Students and Schools Benefit from FCCA Foundation Children’s Essay Competition
Pembroke Pines, FL (August 12, 2016) - The Florida-Caribbean Cruise Association (FCCA) is pleased to announce the winners of the 2016 FCCA Foundation Children’s Essay Competition. The competition invites students from schools around the Caribbean and Latin America to submit essays and then awards the students and schools to help further their education. In total, this year’s contest will provide nearly $20,000 to the participating students and their schools.
“There is nothing more fulfilling than helping children, and I am proud of all the ways the FCCA Foundation achieves this,” said Michele Paige, President, FCCA. “The Essay Competition is particularly special because it directly benefits children’s futures and encourages them to continue striving in their scholastic endeavors, while helping their schools develop more exceptional students.”
This year’s essay contest attracted entries from 21 countries, who wrote what they would want to see and do in their destination as a cruise passenger. All the essays showcased the students’ excellence in writing, as well as knowledge of their destination and the ability to entice the FCCA readers to experience new things.
Understandably, it was difficult to choose winners, but first, second and third place was awarded to participants from the junior division, consisting of students between nine- and 12-years-old, and the senior division, featuring students between 13 and s16. The 2014 winners are:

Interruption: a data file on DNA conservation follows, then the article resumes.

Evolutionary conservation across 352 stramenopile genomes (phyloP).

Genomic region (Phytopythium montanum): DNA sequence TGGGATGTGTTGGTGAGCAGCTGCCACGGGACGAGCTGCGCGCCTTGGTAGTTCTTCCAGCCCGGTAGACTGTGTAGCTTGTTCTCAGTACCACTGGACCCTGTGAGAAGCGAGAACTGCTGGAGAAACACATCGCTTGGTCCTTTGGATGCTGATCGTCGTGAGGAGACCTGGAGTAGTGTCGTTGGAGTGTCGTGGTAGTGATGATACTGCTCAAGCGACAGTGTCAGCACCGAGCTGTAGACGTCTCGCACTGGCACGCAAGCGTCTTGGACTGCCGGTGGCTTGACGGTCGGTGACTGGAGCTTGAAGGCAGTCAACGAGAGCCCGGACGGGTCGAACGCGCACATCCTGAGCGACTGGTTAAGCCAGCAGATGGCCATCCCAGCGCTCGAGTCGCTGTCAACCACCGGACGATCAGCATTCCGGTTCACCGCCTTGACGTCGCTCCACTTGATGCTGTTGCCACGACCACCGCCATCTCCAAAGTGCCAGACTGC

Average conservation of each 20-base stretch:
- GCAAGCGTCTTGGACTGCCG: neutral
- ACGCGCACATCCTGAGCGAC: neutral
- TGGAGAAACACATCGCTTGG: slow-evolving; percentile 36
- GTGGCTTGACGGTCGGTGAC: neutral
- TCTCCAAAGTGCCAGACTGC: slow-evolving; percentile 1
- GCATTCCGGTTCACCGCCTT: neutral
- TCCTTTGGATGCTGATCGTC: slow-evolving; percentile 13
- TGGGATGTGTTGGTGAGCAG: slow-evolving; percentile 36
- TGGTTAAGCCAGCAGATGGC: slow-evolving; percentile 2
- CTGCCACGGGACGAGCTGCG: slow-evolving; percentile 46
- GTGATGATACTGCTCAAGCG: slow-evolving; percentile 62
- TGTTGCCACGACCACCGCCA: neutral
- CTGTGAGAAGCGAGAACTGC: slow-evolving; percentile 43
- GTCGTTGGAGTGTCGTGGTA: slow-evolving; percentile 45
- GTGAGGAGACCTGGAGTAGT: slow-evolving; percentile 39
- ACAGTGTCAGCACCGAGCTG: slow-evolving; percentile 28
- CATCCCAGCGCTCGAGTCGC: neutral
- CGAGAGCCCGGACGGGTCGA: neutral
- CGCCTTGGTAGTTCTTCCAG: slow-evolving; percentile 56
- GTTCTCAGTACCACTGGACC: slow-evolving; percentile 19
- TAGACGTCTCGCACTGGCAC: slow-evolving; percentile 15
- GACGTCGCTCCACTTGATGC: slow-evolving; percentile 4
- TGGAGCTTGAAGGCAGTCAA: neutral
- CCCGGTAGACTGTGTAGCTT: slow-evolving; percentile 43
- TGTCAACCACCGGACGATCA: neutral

First place in the junior division was Janae Elisha Rodriguez from Belize, and Jacinth Hunkins from St. Maarten took the gold in the senior division. The first-place winners and their schools will receive $3,000 academic scholarships, and the winners and a chaperone will be invited to accept their prizes at the FCCA Caribbean Cruise Conference & Trade Show Opening Ceremony in San Juan, Puerto Rico on Tuesday, September 26.
Second place in the junior division was Danny Kish from Cayman Islands, and Hailey Morris from St. Kitts earned the honors in the senior division. Second-place winners and their schools will receive $1,500 scholarships.
Third place in the junior division was Jordan Fleming from St. Thomas, U.S. Virgin Islands, and Alanis Matos Plá from Puerto Rico took bronze in the senior division. Third-place winners and their schools will receive $1,000 scholarships.
To reward all the students and schools for their great efforts, all other finalists and their schools will receive $200 scholarships.
The FCCA and the FCCA Foundation is proud to offer opportunities like these to assist the youths in its partner destinations throughout the Caribbean and Latin America.
About the FCCA Foundation
The FCCA Foundation provides a tangible mechanism for the cruise industry to fund a range of humanitarian causes in Caribbean and Latin American destinations. Since its establishment in 1993, the Foundation has benefited thousands of citizens by providing funding and countless hours to causes and charities throughout the regions. In addition to assisting deserving institutions like charities and hospitals and aiding during crises like natural disasters, the Foundation executes annual projects, including the Holiday Gift Project, which delivers thousands of presents and smiles to underprivileged children during the holiday season, and poster and essay competitions to award students and schools.